Second, you have to declare them as FKs not INDEXes. Third, the PK will 
already act as an index for the column ac_products_product_id so you don't 
need a separate index for that column.

CREATE TABLE ac_products_has_ac_categories (
  ac_products_product_id INTEGER(8) UNSIGNED NOT NULL,
  ac_categories_cat_id INT(6) NOT NULL,
  PRIMARY KEY(ac_products_product_id, ac_categories_cat_id),
  INDEX ac_products_has_ac_categories_FKIndex2(ac_categories_cat_id),
  FOREIGN KEY (ac_products_product_id) REFERENCES ac_products(product_id),
  FOREIGN KEY (ac_categories_cat_id) REFERENCES ac_categories(cat_id)
) ENGINE=InnoDB;

ac_extended_prices:
a) what's the difference between  ac_products_product_id and  product_id 
for this table?
b) what's the difference between ac_pricemodtypes_pricemodtype_id and 
pricemodtype_id?
c) same thing for  price_per and   price_per_mod?

Please, do not be discouraged. I am honestly trying to help you think this 
through. As I mentioned before, this can be a very complicated data 
structure depending on how many different types of "things" you need to 
support. Decide on what "things" you need to have in your system and what 
you need to know about each "thing". Figure out how each "thing" relates 
to other "things". Then you have enough information to work out some 
preliminary storage strategies.  Walk through some "what-if" scenarios and 
see what your preliminary structures will and will not support. Make 
refinements and test more "what-ifs".  Keep this up until your data 
structures  meets your business needs then you are ready to go. Make 
sense?

Here to help,

Shawn Green
Database Administrator
Unimin Corporation - Spruce Pine

"afan@stripped" <afan@stripped> wrote on 10/19/2005 02:14:52 PM:

> Thanks guys for really detailed answers.
> 
> After your emails I talked to project supervisor and found that there is 

> "some changes" in the project:
> (i) do you know in advance all the kinds of price extensions that can 
> come up?
> - I hope I know them now :(
> 
> (ii) do you want the price rules to be (a) in the database or (b) in the 

> app?
> (iii) if the answer to (ii) is (a), do you want the rules in stored 
> procedures, or in tables which application code must parse?
> - Those two I really didn't get. If you thought on this: there is no 
> rule in making prices for different number of items in pack. next price 
> is NOT for x% lower or for $x lower. There is no rule. If you were 
> thinking on something else please explain. Thanks.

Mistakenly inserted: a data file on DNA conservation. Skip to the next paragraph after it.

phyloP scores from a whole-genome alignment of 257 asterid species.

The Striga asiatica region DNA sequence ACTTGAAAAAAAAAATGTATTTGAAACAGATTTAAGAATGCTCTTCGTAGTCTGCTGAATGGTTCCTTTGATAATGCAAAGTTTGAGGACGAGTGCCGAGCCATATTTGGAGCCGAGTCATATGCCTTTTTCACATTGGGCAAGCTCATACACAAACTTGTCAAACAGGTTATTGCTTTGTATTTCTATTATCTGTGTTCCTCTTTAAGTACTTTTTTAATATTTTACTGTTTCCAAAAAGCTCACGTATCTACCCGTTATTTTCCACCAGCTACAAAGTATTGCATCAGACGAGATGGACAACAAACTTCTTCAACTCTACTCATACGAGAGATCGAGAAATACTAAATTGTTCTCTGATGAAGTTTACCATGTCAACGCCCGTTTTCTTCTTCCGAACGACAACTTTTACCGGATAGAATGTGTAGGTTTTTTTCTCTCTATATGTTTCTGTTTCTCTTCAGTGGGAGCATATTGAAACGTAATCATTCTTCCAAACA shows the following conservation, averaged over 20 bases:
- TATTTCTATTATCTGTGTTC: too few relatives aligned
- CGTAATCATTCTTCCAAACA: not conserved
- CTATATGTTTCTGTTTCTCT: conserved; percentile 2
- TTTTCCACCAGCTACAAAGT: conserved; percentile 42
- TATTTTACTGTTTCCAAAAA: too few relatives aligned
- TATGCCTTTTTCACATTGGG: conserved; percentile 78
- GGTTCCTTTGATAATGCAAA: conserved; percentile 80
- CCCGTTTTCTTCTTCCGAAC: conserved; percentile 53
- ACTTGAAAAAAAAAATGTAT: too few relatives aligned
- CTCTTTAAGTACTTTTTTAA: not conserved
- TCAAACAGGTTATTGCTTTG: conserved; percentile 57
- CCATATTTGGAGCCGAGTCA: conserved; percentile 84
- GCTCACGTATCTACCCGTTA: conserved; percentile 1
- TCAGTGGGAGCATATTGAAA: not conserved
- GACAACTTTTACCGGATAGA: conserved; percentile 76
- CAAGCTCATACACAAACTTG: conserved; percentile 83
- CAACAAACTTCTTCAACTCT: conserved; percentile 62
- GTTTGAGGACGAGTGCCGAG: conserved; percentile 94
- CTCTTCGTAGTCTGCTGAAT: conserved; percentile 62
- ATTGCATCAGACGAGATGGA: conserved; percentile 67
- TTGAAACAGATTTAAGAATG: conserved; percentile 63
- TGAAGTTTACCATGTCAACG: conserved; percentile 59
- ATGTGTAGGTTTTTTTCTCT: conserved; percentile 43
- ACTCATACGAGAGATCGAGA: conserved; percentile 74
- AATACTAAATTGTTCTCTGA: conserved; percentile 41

> 
> (iv) does the app need to track price history (e.g. so it can recreate a 

> price computation from six months ago)?
> - This would be actually more online catalog where visitor/customer will 

> create an inquiry. And we don't need to track a purchase history in this 

> case.
> 
> But, Peter's 2nd part is actually "touching" the change in the project: 
> product can have more then 2 prices. E.g. if you select shirt with your 
> logo embroidered - it's one price. If your logo will be screened on the 
> shirt - other price. And then if the shirt is on sale - 2 more prices 
> Total 4 different prices have to be shown on catalog.
> The solution:
> 
> CREATE TABLE pricemodtypes (
>  pricemodtype_id INT AUTO_INCREMENT PRIMARY KEY,
>  name CHAR(20)
> )
> 
> CREATE TABLE extended_prices (
>  epid INT AUTO_INCREMENT PRIMARY KEY,
>  product_id INT NOT NULL,
>  pricemodtype_id INT NOT NULL,
>  qty_up_to SMALLINT NOT NULL,
>  begindate DATE NOT NULL,
>  enddate DATE NOT NULL,
>  price_per DECIMAL(10,2) NOT NULL,
>  price_per_mod DECIMAL(10,2) NULL
> );
> 
> will be fine?
> 
> Actually, there is what I have for the moment for my DB:
> 
> categories and subcategories:
> CREATE TABLE ac_categories (
>   cat_id INT(6) NOT NULL AUTO_INCREMENT,
>   cat_name VARCHAR(45) NULL,
>   cat_description TEXT NULL,
>   cat_parent INTEGER(4) UNSIGNED NULL,
>   cat_status ENUM('0','1') NULL DEFAULT 0,
>   PRIMARY KEY(cat_id),
>   INDEX ac_categories_index1(cat_status)
> );
> 
> CREATE TABLE ac_products (
>   product_id INTEGER(8) UNSIGNED NOT NULL AUTO_INCREMENT,
>   product_no VARCHAR(12) NULL,
>   product_name VARCHAR(45) NULL,
>   product_description TEXT NULL,
>   product_colors TEXT NULL,   // since there is hundreds of different 
> colors and color combination, we will have colors as description
>   product_includes TEXT NULL,   // shows what is includes in price (e.g 
> how many colors for logo and how much costs additional color)
>   product_catalog VARCHAR(45) NULL, // products are in groups of 
> catalogs - for internal use
>   product_status ENUM('0','1') NULL, // is product available (visible at 

> front end)
>   product_supplier VARCHAR(45) NULL,
>   product_start_date DATE NULL,
>   product_exp_date DATE NULL,
>   PRIMARY KEY(product_id),
>   INDEX ac_products_index1(product_start_date, product_exp_date),
>   INDEX ac_products_index2(product_status),
> );
> 
> 
> since, one product can be in more than one category:
> CREATE TABLE ac_products_has_ac_categories (
>   ac_products_product_id INTEGER(8) UNSIGNED NOT NULL,
>   ac_categories_cat_id INT(6) NOT NULL,
>   PRIMARY KEY(ac_products_product_id, ac_categories_cat_id),
>   INDEX ac_products_has_ac_categories_FKIndex1(ac_products_product_id),
>   INDEX ac_products_has_ac_categories_FKIndex2(ac_categories_cat_id)
> );
> 
> CREATE TABLE ac_extended_prices (
>   epid INTEGER(8) UNSIGNED NOT NULL AUTO_INCREMENT,
>   ac_pricemodtypes_pricemodtype_id INT(8) NOT NULL,
>   ac_products_product_id INTEGER(8) UNSIGNED NOT NULL,
>   product_id INTEGER(8) UNSIGNED NULL,